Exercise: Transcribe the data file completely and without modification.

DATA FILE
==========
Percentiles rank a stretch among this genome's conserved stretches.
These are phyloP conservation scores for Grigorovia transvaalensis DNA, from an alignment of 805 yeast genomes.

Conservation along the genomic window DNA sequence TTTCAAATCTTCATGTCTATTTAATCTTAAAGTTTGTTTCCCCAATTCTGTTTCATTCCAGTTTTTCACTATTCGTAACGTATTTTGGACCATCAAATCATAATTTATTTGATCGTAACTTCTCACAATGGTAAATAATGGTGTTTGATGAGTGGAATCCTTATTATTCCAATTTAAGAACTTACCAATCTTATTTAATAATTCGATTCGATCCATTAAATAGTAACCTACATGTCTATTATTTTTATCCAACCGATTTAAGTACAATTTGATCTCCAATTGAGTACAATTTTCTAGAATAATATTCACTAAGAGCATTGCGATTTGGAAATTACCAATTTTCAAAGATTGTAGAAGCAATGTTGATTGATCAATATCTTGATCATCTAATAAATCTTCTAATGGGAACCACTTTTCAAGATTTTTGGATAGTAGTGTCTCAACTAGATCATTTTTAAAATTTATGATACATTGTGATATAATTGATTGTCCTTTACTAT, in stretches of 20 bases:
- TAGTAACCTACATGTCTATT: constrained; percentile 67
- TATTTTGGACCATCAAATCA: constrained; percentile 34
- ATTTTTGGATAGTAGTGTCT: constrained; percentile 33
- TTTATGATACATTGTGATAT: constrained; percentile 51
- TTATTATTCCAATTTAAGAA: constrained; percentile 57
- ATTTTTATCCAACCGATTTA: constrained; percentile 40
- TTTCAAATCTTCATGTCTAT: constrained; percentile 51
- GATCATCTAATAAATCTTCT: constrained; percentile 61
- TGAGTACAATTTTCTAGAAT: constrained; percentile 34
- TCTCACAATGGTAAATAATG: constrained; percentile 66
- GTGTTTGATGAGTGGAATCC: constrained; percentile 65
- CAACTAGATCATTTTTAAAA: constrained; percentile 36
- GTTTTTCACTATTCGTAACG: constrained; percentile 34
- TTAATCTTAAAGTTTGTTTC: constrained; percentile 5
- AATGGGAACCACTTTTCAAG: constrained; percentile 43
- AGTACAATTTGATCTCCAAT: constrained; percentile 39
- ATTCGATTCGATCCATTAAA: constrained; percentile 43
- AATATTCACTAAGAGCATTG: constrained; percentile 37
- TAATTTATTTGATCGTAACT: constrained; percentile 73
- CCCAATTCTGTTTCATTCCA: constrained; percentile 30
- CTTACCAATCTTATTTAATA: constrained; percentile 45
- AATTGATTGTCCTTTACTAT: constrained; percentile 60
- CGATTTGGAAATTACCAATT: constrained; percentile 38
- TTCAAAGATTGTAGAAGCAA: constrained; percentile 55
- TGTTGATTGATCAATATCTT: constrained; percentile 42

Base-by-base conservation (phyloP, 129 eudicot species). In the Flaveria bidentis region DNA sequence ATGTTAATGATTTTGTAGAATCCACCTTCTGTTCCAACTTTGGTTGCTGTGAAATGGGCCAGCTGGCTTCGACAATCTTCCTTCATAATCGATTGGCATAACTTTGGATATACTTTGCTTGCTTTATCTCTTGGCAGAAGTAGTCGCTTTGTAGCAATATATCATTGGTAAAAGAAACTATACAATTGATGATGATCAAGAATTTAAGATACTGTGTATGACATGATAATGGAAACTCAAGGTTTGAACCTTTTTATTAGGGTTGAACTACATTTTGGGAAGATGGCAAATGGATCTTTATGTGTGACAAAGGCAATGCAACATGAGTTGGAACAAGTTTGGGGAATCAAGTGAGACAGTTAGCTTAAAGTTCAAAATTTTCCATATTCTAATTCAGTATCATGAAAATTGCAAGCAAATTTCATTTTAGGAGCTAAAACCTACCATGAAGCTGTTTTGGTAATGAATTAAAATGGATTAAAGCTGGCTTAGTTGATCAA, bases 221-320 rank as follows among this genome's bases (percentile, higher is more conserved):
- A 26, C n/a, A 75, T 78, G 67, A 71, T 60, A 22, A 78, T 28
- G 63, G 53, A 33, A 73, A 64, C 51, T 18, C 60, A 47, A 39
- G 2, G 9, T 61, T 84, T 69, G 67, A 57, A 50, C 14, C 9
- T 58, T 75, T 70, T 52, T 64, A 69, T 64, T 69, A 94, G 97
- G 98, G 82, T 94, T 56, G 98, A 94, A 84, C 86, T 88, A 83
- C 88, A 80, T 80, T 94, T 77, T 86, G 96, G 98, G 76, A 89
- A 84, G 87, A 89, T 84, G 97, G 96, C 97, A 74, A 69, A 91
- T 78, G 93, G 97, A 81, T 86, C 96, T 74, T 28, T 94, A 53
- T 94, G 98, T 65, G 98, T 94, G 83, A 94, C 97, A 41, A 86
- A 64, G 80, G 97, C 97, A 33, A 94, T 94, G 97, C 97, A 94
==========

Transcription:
Percentiles rank a stretch among this genome's conserved stretches.
These are phyloP conservation scores for Grigorovia transvaalensis DNA, from an alignment of 805 yeast genomes.

Conservation along the genomic window DNA sequence TTTCAAATCTTCATGTCTATTTAATCTTAAAGTTTGTTTCCCCAATTCTGTTTCATTCCAGTTTTTCACTATTCGTAACGTATTTTGGACCATCAAATCATAATTTATTTGATCGTAACTTCTCACAATGGTAAATAATGGTGTTTGATGAGTGGAATCCTTATTATTCCAATTTAAGAACTTACCAATCTTATTTAATAATTCGATTCGATCCATTAAATAGTAACCTACATGTCTATTATTTTTATCCAACCGATTTAAGTACAATTTGATCTCCAATTGAGTACAATTTTCTAGAATAATATTCACTAAGAGCATTGCGATTTGGAAATTACCAATTTTCAAAGATTGTAGAAGCAATGTTGATTGATCAATATCTTGATCATCTAATAAATCTTCTAATGGGAACCACTTTTCAAGATTTTTGGATAGTAGTGTCTCAACTAGATCATTTTTAAAATTTATGATACATTGTGATATAATTGATTGTCCTTTACTAT, in stretches of 20 bases:
- TAGTAACCTACATGTCTATT: constrained; percentile 67
- TATTTTGGACCATCAAATCA: constrained; percentile 34
- ATTTTTGGATAGTAGTGTCT: constrained; percentile 33
- TTTATGATACATTGTGATAT: constrained; percentile 51
- TTATTATTCCAATTTAAGAA: constrained; percentile 57
- ATTTTTATCCAACCGATTTA: constrained; percentile 40
- TTTCAAATCTTCATGTCTAT: constrained; percentile 51
- GATCATCTAATAAATCTTCT: constrained; percentile 61
- TGAGTACAATTTTCTAGAAT: constrained; percentile 34
- TCTCACAATGGTAAATAATG: constrained; percentile 66
- GTGTTTGATGAGTGGAATCC: constrained; percentile 65
- CAACTAGATCATTTTTAAAA: constrained; percentile 36
- GTTTTTCACTATTCGTAACG: constrained; percentile 34
- TTAATCTTAAAGTTTGTTTC: constrained; percentile 5
- AATGGGAACCACTTTTCAAG: constrained; percentile 43
- AGTACAATTTGATCTCCAAT: constrained; percentile 39
- ATTCGATTCGATCCATTAAA: constrained; percentile 43
- AATATTCACTAAGAGCATTG: constrained; percentile 37
- TAATTTATTTGATCGTAACT: constrained; percentile 73
- CCCAATTCTGTTTCATTCCA: constrained; percentile 30
- CTTACCAATCTTATTTAATA: constrained; percentile 45
- AATTGATTGTCCTTTACTAT: constrained; percentile 60
- CGATTTGGAAATTACCAATT: constrained; percentile 38
- TTCAAAGATTGTAGAAGCAA: constrained; percentile 55
- TGTTGATTGATCAATATCTT: constrained; percentile 42

Base-by-base conservation (phyloP, 129 eudicot species). In the Flaveria bidentis region DNA sequence ATGTTAATGATTTTGTAGAATCCACCTTCTGTTCCAACTTTGGTTGCTGTGAAATGGGCCAGCTGGCTTCGACAATCTTCCTTCATAATCGATTGGCATAACTTTGGATATACTTTGCTTGCTTTATCTCTTGGCAGAAGTAGTCGCTTTGTAGCAATATATCATTGGTAAAAGAAACTATACAATTGATGATGATCAAGAATTTAAGATACTGTGTATGACATGATAATGGAAACTCAAGGTTTGAACCTTTTTATTAGGGTTGAACTACATTTTGGGAAGATGGCAAATGGATCTTTATGTGTGACAAAGGCAATGCAACATGAGTTGGAACAAGTTTGGGGAATCAAGTGAGACAGTTAGCTTAAAGTTCAAAATTTTCCATATTCTAATTCAGTATCATGAAAATTGCAAGCAAATTTCATTTTAGGAGCTAAAACCTACCATGAAGCTGTTTTGGTAATGAATTAAAATGGATTAAAGCTGGCTTAGTTGATCAA, bases 221-320 rank as follows among this genome's bases (percentile, higher is more conserved):
- A 26, C n/a, A 75, T 78, G 67, A 71, T 60, A 22, A 78, T 28
- G 63, G 53, A 33, A 73, A 64, C 51, T 18, C 60, A 47, A 39
- G 2, G 9, T 61, T 84, T 69, G 67, A 57, A 50, C 14, C 9
- T 58, T 75, T 70, T 52, T 64, A 69, T 64, T 69, A 94, G 97
- G 98, G 82, T 94, T 56, G 98, A 94, A 84, C 86, T 88, A 83
- C 88, A 80, T 80, T 94, T 77, T 86, G 96, G 98, G 76, A 89
- A 84, G 87, A 89, T 84, G 97, G 96, C 97, A 74, A 69, A 91
- T 78, G 93, G 97, A 81, T 86, C 96, T 74, T 28, T 94, A 53
- T 94, G 98, T 65, G 98, T 94, G 83, A 94, C 97, A 41, A 86
- A 64, G 80, G 97, C 97, A 33, A 94, T 94, G 97, C 97, A 94